person Michael J. Carter, four poems

Michael J Carter is a poet and clinical social worker who lives and works in Connecticut. A graduate of Sarah Lawrence College he holds an MFA from Vermont College and an MSW from Smith. Poems of his have appeared in such journals as Boulevard, Ploughshares, Provincetown Arts Magazine among many others. He lives with his two hounds and spends his time swimming and knitting.

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DAWN

Peals of light,
petals of light, gold
the morning light sliding
along my tumbled sheets—
still warm with pleasure, mine
and a blushing, sweet boy
gone home.

Is the body a prison?
Is my body mine?

Even if God touched me I was alone.

Alone: gilt-speckled dawn.
Sweet boy home now, gone.

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MONASTERY OF SPIRITUAL LIGHT

      Ice clogs the window where arctic air
through loose fittings hardens whirlpool steam
      into a wintry sculpture. By spring the tiles

around the sill will crack. I’m floating on my back
      feet resting on the built-in benches. Condensation
blisters the ceiling—big fat drops trembling like mercury—

      underwater my heartbeat sounds like footsteps
on fresh snow. What about pleasure? Each morning
      in high school I’d walk to the pool –smoking, 5:30 AM—

through the field where we used to hunt brown spiders
      their cave-like lairs hidden in the grass. The sound
of footsteps on snow. To be alone. Pleasure.

      I’m floating on my back. The external wall
is glass bricks, like stacked Japanese prints
      the tree outside is reframed into pieces: Van Gogh’s

“Branch of the Flowering Almond Tree” repeated, the edges
      rounded liquid like the tiles in the whirlpool bent
shifting in the current, pliable, lines soft and unpredictable

      as Hikmet’s “Things I didn’t know I loved.” Sunlight,
lamplight—a Zen master’s definition of spiritual light.
      Footsteps on fresh snow. Pleasure. Not-pleasure.

Spiders woven into the field, memory, inseparable from it.
      What is alone? Fiber. Blanket of fresh snow. The various field.
The dog curled up on the blanket tossed onto the couch for her.

/

NAPTIME

The shade flutters day then
dusk. Dust collects –soft and light—
in the corners, cumulus of skin and hair.

Half-sleep, hot afternoon, air gravid
humidity. A blanket ticking patterns
into my skin. Who watches over this?

Angel of Silent Longing? The only obstacle
is the belief that there is one.

In the seaside cemetery is a granite Labrador
Retriever, a loving companion in life and death.

“Let me—a mix and alive—whimpering in a house
filling with smoke while you doze. You aren’t
done yet, wake up, you aren’t done.”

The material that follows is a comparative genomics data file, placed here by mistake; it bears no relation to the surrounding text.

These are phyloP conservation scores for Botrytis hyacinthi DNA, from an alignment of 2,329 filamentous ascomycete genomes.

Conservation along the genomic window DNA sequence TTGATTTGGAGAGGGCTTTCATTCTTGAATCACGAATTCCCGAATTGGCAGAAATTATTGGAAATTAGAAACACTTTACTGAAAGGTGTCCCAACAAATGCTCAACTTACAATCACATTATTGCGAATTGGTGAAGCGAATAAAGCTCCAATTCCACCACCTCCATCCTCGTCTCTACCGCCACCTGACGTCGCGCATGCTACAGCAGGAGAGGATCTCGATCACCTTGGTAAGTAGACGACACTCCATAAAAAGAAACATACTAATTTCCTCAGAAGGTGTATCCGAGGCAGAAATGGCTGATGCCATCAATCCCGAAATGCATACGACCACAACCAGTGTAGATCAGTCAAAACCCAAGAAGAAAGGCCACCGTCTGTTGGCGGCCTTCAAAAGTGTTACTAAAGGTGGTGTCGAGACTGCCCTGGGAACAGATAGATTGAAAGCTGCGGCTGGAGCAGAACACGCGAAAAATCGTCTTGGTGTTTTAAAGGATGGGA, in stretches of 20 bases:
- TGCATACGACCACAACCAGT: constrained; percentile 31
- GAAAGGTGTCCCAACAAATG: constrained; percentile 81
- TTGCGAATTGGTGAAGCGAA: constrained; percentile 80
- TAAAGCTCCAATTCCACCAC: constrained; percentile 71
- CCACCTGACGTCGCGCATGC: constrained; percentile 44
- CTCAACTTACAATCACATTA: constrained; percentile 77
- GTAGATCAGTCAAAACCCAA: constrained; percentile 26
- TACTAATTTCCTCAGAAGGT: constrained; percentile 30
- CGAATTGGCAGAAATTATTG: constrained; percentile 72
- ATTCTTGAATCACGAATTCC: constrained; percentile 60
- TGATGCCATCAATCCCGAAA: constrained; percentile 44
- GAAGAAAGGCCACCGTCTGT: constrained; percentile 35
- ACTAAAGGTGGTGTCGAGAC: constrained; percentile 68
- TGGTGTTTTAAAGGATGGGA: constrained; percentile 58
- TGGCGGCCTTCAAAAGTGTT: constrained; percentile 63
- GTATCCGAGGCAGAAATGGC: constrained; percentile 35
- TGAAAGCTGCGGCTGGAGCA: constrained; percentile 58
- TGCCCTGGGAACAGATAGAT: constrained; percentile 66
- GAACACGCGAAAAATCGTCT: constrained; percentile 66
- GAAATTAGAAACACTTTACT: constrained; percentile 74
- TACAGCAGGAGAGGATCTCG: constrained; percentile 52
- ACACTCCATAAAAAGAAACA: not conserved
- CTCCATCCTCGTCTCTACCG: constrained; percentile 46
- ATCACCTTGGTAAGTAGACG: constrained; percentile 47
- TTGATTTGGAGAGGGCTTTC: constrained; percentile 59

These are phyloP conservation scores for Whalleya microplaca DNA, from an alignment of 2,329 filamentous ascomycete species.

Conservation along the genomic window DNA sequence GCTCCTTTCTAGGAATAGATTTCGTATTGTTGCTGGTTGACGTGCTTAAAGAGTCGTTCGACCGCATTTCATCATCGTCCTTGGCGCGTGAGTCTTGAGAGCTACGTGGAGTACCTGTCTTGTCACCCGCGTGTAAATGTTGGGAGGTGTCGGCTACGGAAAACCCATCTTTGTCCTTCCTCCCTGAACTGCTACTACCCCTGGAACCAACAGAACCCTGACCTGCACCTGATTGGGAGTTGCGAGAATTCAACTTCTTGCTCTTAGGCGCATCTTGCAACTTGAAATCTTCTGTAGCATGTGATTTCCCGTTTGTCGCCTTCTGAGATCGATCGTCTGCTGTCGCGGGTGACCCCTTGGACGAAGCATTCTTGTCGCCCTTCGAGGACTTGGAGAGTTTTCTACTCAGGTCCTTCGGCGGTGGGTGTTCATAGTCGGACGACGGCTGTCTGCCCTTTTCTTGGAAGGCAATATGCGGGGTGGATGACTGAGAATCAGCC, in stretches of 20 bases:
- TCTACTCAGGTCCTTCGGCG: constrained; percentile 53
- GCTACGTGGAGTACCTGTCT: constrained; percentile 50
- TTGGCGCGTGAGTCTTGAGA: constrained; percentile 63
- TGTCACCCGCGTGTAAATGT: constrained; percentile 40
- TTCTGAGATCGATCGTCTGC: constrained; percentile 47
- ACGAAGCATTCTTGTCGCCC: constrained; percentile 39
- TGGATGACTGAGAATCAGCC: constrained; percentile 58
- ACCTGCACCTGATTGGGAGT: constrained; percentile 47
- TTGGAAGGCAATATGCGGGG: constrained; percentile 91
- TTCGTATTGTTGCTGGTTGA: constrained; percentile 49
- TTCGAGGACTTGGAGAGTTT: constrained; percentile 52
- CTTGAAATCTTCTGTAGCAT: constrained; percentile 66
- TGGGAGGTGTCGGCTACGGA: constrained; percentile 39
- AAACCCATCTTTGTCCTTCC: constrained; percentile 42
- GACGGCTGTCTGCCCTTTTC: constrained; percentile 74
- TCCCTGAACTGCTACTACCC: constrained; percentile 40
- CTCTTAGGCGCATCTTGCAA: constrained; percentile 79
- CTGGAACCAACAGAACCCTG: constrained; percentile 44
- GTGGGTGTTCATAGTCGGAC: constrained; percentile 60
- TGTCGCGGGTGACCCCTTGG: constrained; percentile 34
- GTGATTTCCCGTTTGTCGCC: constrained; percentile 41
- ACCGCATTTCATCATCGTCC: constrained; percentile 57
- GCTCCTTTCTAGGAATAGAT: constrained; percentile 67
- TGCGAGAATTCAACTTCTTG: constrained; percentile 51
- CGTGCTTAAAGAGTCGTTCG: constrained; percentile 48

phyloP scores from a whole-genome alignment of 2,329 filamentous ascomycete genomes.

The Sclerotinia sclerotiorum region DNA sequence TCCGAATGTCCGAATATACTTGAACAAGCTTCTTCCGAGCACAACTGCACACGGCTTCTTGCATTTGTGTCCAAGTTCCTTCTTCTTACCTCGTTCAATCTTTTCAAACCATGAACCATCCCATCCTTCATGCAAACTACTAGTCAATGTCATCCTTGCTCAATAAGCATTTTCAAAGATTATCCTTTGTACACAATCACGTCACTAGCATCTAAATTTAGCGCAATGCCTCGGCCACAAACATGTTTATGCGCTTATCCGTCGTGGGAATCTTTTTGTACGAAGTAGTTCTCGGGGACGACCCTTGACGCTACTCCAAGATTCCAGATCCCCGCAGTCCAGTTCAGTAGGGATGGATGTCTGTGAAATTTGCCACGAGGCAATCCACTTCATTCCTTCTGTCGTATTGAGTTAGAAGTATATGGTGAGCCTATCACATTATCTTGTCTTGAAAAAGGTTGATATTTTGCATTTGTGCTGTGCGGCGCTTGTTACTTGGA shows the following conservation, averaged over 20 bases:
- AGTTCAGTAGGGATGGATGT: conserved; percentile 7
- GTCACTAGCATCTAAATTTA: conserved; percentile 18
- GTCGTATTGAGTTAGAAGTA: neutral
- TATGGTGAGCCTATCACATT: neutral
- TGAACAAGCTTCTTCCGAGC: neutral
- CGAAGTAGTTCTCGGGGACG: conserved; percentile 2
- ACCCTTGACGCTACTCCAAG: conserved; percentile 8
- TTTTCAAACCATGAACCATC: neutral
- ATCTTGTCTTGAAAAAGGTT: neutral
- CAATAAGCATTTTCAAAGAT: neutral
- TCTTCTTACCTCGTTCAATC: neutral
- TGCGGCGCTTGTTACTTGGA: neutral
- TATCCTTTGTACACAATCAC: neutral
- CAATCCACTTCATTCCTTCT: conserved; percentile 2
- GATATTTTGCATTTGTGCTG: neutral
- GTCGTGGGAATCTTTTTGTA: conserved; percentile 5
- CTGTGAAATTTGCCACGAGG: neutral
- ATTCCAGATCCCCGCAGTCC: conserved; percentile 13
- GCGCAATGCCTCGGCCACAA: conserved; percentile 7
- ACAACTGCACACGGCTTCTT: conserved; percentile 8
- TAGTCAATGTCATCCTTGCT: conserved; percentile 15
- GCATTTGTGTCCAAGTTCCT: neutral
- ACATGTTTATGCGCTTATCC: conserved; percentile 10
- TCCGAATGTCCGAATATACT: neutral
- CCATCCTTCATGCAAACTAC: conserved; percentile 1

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SEPTEMBER, LATE AFTERNOON IN THE PARK

A tremble of leaves brindles shadow
a dark green sheen as clouds foam orchids
and iris, dove-grey against a palpably
blue sky. Breathy these shapes and I –out
of shape stopping to rest in the nubby stalks
of a mid-western meadow. What matters? The
sharp stick of grass through jeans, slim stream
runneling all the way to the Mississippi, the sea.
Mazing through the winds, Cowboy and I once
discovered a deer: head akimbo, legs tucked neat
underneath a lovely body tattered but complete.
It’s as though she’d simply curled
into a sleep so plush and replete that
she lost use of muscle and bone, hunger
and hoofed desire and was sinking whole
into this tangled patch of brambles. The body
is not a vessel. Tony’s final words to his lover
Jimi were, “The least thing I have to worry about
is my feet turning blue.” Then he died. Twenty-nine.
When I lived nearby I watched Dino, their
cocker spaniel, a little throw rug
of a dog, pool of honey at your feet,
sticky and sweet. What matters? The checkerboard
texture of white on white sheets where Tony
trumped me in Scrabble; their tiny
postage-stamp sized apartment; Tony’s
depressions. How can I know him except
through this – Jimi and Dino, his life?
to eat steak and potatoes, not fish
too fluid to root him against currents
of despair. And to stay grounded three
times a day he’d lay on the floor and someone
would press down hard on his chest. Down the hill
from here, in a mudhole with crumbling walls
where dogs twizzle water and chase treats, Cowboy
curtsies to cool his belly. Pool of wet dog.
Blood pooling like longing in his feet.
Oh, I longed for him, longed to have him before
death came to take and take and for one moment
to go there with him, with nothing to love.

 

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